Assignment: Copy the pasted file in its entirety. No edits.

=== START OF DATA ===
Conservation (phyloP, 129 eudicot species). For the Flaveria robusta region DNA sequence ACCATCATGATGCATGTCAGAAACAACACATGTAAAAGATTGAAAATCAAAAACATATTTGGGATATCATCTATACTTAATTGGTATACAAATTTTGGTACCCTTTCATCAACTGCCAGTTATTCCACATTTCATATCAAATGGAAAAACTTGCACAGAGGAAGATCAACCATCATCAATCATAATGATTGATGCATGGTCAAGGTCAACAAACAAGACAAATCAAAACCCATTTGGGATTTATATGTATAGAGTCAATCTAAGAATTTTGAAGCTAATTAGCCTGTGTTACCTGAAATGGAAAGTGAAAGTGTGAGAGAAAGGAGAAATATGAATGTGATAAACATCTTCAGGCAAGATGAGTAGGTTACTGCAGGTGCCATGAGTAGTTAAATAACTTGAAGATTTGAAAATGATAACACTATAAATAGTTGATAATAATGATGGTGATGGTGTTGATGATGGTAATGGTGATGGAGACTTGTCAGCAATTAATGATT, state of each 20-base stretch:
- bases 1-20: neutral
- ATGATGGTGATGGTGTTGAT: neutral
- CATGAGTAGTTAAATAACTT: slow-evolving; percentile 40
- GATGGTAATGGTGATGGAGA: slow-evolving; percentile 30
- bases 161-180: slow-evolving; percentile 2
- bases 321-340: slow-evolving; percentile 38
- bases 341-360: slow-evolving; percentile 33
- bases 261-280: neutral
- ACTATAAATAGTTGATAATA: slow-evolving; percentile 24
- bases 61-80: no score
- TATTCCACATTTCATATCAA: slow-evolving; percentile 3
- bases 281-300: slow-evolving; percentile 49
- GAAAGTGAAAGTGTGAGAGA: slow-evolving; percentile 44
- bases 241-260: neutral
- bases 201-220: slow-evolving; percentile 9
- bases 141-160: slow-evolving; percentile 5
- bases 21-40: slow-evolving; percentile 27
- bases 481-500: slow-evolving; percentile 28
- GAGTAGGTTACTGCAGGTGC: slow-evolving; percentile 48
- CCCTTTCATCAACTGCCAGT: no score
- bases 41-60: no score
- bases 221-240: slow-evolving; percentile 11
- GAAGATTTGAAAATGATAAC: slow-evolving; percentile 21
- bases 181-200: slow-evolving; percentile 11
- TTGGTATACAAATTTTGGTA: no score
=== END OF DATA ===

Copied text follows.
Conservation (phyloP, 129 eudicot species). For the Flaveria robusta region DNA sequence ACCATCATGATGCATGTCAGAAACAACACATGTAAAAGATTGAAAATCAAAAACATATTTGGGATATCATCTATACTTAATTGGTATACAAATTTTGGTACCCTTTCATCAACTGCCAGTTATTCCACATTTCATATCAAATGGAAAAACTTGCACAGAGGAAGATCAACCATCATCAATCATAATGATTGATGCATGGTCAAGGTCAACAAACAAGACAAATCAAAACCCATTTGGGATTTATATGTATAGAGTCAATCTAAGAATTTTGAAGCTAATTAGCCTGTGTTACCTGAAATGGAAAGTGAAAGTGTGAGAGAAAGGAGAAATATGAATGTGATAAACATCTTCAGGCAAGATGAGTAGGTTACTGCAGGTGCCATGAGTAGTTAAATAACTTGAAGATTTGAAAATGATAACACTATAAATAGTTGATAATAATGATGGTGATGGTGTTGATGATGGTAATGGTGATGGAGACTTGTCAGCAATTAATGATT, state of each 20-base stretch:
- bases 1-20: neutral
- ATGATGGTGATGGTGTTGAT: neutral
- CATGAGTAGTTAAATAACTT: slow-evolving; percentile 40
- GATGGTAATGGTGATGGAGA: slow-evolving; percentile 30
- bases 161-180: slow-evolving; percentile 2
- bases 321-340: slow-evolving; percentile 38
- bases 341-360: slow-evolving; percentile 33
- bases 261-280: neutral
- ACTATAAATAGTTGATAATA: slow-evolving; percentile 24
- bases 61-80: no score
- TATTCCACATTTCATATCAA: slow-evolving; percentile 3
- bases 281-300: slow-evolving; percentile 49
- GAAAGTGAAAGTGTGAGAGA: slow-evolving; percentile 44
- bases 241-260: neutral
- bases 201-220: slow-evolving; percentile 9
- bases 141-160: slow-evolving; percentile 5
- bases 21-40: slow-evolving; percentile 27
- bases 481-500: slow-evolving; percentile 28
- GAGTAGGTTACTGCAGGTGC: slow-evolving; percentile 48
- CCCTTTCATCAACTGCCAGT: no score
- bases 41-60: no score
- bases 221-240: slow-evolving; percentile 11
- GAAGATTTGAAAATGATAAC: slow-evolving; percentile 21
- bases 181-200: slow-evolving; percentile 11
- TTGGTATACAAATTTTGGTA: no score